Respiratory viruses and asthma: Importance of infection underestimatedBMJ 1994; 308 doi: https://doi.org/10.1136/bmj.308.6920.57 (Published 01 January 1994) Cite this as: BMJ 1994;308:57
- J Corne,
- N Chanarin
- University of Medicine, Southampton General Hospital, Southampton SO9 4XY.
EDITOR, - The study by Karl G Nicholson and colleagues showing that upper respiratory tract viral infections were associated with 44% of exacerbations of asthma1 gives a surprisingly low result in view of recent evidence. Beasley et al showed viruses to be associated with 36% of severe exacerbations using cell culture methods and serology, which as Nicholson and colleagues point out, are five times less sensitive than the polymerase chain reaction they used. Johnston et al showed upper respiratory tract viruses to be associated with 78% of asthma exacerbations in children3 and also a time course correlation between viral isolation rates in children and hospital admission rates for asthma in all ages, thus suggesting viruses as the major precipitating factor for attacks in adults.4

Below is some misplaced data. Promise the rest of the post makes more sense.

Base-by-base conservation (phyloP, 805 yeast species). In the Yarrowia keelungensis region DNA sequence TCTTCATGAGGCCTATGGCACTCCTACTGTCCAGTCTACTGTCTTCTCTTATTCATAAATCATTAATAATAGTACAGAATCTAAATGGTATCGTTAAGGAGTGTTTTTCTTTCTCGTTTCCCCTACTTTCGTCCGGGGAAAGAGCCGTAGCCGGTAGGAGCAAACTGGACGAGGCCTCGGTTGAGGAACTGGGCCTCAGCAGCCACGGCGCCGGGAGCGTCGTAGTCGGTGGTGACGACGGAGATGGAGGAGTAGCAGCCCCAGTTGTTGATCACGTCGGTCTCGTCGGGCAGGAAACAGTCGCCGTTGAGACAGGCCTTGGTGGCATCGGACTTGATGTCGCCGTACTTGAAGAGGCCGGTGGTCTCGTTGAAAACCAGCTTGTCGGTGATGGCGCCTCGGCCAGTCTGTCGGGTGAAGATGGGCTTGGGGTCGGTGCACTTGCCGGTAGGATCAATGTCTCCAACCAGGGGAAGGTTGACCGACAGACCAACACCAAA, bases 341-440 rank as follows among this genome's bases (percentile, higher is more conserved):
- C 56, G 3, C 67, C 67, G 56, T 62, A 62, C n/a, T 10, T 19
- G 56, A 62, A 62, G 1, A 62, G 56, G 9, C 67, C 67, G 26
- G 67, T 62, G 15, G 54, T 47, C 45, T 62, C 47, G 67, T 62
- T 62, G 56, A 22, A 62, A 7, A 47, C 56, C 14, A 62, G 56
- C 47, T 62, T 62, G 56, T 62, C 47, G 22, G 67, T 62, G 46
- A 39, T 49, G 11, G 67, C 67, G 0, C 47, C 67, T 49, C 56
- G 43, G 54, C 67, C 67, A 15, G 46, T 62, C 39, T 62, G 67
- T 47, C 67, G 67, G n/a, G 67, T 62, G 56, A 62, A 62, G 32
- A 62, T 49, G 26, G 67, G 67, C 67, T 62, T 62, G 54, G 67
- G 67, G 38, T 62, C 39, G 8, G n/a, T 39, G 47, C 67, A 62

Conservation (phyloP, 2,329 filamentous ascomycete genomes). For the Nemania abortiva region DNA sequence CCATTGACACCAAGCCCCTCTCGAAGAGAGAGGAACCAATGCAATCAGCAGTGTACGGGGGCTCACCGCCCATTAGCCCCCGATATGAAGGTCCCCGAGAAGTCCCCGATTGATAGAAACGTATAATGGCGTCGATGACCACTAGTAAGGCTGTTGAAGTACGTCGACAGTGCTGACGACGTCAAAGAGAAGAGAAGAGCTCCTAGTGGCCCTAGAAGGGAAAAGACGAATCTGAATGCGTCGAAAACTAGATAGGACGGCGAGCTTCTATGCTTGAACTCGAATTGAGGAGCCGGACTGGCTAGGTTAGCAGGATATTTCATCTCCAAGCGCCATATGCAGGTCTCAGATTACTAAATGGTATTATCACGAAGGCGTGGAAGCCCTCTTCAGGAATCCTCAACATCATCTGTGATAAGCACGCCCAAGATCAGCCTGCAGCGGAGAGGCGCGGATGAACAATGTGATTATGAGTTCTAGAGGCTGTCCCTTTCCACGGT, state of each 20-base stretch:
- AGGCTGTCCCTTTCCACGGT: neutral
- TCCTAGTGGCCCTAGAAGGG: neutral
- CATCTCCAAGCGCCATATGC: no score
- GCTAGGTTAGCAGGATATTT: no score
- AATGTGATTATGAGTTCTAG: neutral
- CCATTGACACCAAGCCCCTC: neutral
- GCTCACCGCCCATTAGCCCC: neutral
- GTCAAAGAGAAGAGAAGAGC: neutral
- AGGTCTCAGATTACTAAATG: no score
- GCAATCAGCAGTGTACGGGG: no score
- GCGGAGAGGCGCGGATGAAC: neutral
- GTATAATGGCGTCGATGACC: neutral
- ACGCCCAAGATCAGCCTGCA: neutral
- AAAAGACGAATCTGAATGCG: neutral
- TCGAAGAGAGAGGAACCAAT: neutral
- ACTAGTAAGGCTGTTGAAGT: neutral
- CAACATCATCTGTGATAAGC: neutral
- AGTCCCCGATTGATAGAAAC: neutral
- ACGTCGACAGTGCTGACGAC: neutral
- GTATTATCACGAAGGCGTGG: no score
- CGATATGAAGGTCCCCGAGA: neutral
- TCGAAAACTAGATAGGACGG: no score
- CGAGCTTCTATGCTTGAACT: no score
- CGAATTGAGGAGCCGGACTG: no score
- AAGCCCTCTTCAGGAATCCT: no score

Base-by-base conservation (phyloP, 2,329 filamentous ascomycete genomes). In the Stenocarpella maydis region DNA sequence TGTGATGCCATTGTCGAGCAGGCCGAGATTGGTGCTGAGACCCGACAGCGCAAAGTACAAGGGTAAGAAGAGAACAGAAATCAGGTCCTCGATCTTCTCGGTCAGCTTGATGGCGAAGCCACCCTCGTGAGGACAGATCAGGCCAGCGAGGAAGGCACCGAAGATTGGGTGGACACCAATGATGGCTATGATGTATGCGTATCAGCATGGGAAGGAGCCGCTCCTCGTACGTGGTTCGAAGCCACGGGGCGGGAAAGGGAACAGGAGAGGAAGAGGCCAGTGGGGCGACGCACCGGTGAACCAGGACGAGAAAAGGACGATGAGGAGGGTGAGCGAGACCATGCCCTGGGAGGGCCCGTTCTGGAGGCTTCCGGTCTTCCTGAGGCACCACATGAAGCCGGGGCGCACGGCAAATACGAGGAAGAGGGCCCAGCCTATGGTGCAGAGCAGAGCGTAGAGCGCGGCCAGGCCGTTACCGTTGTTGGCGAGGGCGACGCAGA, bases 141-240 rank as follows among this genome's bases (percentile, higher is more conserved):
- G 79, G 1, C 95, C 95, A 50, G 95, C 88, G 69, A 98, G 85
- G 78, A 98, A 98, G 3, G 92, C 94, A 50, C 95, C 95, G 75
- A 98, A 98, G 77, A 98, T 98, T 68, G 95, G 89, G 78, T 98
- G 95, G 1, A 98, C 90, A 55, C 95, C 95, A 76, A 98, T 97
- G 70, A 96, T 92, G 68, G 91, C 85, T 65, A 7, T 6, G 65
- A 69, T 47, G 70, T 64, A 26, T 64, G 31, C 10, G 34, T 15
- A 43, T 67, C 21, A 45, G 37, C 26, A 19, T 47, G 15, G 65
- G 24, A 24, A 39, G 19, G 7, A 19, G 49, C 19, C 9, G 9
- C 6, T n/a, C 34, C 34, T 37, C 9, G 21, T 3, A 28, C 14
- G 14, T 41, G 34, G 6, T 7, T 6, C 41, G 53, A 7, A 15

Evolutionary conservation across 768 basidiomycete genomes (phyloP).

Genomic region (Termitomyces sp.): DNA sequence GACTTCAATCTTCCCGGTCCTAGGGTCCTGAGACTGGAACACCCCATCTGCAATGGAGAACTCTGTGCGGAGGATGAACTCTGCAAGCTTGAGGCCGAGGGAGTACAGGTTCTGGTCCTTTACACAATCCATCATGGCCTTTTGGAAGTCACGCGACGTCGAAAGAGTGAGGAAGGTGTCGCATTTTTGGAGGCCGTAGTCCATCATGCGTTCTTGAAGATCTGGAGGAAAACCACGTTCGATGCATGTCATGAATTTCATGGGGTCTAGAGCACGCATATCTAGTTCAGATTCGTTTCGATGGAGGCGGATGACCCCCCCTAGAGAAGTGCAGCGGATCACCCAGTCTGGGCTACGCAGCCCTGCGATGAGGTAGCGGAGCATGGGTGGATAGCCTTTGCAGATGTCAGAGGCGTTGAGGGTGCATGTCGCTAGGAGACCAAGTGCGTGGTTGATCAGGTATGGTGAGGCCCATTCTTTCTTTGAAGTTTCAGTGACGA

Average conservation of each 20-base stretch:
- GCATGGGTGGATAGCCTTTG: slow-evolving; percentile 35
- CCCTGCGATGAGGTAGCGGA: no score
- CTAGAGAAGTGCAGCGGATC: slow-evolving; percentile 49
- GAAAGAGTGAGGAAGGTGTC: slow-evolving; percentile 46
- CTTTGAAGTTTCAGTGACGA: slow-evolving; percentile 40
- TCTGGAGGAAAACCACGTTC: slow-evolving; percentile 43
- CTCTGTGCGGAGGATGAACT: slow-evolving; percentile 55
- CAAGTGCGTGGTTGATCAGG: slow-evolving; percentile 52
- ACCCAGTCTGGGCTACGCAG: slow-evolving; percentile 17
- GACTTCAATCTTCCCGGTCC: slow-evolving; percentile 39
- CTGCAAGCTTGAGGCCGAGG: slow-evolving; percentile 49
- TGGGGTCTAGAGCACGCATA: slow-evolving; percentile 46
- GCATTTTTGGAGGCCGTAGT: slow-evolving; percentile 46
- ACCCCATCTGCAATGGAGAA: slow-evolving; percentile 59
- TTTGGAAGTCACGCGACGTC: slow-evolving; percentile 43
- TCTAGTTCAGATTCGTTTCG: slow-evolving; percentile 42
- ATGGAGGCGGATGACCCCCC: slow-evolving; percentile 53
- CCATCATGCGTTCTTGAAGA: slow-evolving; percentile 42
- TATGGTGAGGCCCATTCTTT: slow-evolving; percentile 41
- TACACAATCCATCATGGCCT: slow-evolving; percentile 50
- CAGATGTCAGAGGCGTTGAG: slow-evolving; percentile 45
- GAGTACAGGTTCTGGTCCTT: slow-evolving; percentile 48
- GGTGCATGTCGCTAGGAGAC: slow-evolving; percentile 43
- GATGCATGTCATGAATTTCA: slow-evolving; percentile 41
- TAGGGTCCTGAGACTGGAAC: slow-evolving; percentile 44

The low isolation rate for viruses in asthma in the study by Nicholson and colleagues can perhaps be explained by their wide definition of an asthma exacerbation. Symptoms are notoriously unreliable as indicators of asthma severity.5 Variations in peak flow are the most reliable indicators of …
Log in using your username and password
Log in through your institution
Register for a free trial to thebmj.com to receive unlimited access to all content on thebmj.com for 14 days.
Sign up for a free trial